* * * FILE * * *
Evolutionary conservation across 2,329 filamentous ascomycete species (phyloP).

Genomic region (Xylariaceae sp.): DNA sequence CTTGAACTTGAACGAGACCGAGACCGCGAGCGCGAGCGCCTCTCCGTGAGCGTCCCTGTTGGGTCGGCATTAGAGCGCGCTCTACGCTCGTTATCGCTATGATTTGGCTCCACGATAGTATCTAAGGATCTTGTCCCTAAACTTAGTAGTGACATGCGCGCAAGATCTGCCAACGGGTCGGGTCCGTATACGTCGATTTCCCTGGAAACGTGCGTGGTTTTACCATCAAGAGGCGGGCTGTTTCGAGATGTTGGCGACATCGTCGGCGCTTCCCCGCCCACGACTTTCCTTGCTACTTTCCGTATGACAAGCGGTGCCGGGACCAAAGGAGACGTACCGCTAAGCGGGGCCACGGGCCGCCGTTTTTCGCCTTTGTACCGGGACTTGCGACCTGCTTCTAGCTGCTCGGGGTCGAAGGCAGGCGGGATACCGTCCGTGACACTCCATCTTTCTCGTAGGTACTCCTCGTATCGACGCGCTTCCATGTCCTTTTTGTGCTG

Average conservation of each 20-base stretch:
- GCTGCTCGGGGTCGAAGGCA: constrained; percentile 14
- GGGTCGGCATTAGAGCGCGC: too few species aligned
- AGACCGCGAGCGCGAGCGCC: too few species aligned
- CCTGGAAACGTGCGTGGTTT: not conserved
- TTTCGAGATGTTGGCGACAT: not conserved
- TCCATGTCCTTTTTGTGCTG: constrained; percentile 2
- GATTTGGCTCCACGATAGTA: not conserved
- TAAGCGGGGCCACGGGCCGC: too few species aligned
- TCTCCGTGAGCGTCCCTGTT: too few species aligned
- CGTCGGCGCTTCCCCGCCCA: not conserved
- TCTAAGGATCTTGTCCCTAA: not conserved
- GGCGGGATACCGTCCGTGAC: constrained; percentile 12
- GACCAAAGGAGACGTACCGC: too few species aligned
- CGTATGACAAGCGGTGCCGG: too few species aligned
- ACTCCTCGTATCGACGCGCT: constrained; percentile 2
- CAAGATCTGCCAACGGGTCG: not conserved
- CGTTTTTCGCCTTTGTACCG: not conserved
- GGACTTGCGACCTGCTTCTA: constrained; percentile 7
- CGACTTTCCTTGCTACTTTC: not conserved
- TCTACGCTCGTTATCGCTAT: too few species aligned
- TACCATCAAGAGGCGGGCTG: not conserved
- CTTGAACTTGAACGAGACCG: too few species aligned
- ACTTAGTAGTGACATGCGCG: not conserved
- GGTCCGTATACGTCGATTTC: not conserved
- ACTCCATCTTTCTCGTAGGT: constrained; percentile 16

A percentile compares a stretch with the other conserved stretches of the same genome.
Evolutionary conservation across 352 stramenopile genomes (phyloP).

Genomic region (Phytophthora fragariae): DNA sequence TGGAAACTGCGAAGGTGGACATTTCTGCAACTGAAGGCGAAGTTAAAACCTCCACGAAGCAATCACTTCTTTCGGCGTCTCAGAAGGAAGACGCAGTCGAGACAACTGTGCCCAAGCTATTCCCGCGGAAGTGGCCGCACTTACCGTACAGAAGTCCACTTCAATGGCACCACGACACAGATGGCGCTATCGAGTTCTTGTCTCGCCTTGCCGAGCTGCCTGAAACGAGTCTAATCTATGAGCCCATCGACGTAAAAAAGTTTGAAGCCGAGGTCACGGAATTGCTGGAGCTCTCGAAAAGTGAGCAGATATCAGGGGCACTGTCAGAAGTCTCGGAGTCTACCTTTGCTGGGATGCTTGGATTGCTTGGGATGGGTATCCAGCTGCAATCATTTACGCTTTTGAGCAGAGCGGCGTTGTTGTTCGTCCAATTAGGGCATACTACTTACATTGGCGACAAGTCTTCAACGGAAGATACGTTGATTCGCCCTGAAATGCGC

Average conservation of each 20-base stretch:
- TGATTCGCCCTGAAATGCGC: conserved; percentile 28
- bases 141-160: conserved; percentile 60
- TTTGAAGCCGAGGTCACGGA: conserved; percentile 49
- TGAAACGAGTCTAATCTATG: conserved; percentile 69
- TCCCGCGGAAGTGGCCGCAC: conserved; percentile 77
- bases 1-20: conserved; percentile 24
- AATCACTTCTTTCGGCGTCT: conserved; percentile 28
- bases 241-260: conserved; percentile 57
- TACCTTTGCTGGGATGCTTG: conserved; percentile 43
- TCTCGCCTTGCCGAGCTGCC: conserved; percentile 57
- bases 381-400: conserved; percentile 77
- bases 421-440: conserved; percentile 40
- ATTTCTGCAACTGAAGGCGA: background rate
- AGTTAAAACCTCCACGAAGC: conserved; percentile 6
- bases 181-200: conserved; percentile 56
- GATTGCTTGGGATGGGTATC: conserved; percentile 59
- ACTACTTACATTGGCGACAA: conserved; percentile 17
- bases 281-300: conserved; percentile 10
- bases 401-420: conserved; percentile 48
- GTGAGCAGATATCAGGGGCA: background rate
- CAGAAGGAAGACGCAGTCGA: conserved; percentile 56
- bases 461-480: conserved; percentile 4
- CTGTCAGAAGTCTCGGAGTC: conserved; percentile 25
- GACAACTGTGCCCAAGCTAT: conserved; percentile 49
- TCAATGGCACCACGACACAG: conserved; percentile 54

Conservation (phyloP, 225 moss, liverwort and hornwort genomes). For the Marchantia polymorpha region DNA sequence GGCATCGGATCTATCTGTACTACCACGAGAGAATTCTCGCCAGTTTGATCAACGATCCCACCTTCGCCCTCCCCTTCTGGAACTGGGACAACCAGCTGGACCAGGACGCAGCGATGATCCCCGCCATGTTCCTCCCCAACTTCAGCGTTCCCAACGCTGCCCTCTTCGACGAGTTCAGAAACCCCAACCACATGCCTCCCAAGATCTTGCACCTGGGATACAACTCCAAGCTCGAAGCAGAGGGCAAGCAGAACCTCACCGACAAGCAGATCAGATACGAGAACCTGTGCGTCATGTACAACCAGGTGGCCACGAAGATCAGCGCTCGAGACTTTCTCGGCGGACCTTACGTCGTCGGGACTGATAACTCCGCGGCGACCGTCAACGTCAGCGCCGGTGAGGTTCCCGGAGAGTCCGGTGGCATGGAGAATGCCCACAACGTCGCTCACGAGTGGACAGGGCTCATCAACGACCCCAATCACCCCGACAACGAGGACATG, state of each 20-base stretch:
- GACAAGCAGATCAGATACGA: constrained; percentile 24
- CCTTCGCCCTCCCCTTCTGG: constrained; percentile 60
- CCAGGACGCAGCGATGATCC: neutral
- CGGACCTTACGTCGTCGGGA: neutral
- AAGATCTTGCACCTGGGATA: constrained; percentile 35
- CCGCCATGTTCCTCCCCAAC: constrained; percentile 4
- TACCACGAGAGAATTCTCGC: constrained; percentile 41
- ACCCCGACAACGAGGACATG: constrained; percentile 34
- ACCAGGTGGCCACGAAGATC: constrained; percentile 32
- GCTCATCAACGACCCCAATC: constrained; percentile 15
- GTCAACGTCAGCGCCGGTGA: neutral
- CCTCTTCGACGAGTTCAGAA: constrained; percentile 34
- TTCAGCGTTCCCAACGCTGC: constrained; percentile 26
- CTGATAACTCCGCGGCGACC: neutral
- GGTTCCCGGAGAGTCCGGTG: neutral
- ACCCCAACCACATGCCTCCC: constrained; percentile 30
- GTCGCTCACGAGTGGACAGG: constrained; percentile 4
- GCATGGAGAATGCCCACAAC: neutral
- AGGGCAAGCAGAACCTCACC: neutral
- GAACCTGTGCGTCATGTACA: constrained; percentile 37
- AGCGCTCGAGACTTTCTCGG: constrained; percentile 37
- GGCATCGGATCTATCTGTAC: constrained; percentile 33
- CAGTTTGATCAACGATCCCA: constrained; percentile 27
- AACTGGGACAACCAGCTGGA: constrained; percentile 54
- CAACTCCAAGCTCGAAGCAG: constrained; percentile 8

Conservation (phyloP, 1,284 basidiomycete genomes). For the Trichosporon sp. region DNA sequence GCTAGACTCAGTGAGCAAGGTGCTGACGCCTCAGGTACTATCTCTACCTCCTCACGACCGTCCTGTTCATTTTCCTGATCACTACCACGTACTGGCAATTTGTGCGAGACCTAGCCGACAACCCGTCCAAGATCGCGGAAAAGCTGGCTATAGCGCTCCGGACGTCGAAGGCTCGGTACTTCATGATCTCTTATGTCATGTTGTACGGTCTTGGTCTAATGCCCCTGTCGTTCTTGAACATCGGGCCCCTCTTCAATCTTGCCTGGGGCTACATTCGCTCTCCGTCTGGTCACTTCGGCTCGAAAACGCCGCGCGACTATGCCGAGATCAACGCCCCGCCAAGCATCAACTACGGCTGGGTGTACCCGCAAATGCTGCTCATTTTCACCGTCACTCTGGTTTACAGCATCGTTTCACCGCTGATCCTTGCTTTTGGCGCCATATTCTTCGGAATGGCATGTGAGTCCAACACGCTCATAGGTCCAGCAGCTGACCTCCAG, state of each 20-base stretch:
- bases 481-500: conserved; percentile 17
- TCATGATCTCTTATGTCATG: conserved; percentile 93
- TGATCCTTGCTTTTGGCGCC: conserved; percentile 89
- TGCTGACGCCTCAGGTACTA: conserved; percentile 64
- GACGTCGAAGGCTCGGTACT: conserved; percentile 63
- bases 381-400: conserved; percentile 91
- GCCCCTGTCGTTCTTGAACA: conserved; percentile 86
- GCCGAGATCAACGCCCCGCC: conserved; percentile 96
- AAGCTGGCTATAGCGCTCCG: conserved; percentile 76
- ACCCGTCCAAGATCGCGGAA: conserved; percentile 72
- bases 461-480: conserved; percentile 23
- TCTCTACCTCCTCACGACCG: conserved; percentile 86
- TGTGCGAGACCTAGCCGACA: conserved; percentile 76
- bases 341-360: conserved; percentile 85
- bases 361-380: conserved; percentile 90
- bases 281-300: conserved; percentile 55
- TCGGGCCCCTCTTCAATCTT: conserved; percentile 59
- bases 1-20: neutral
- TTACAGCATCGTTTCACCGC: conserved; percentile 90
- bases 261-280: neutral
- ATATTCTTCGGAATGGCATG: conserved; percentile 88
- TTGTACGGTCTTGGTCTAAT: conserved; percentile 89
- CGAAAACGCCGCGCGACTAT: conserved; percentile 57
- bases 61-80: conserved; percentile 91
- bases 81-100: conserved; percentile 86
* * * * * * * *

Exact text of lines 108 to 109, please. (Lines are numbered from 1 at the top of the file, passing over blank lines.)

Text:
- bases 61-80: conserved; percentile 91
- bases 81-100: conserved; percentile 86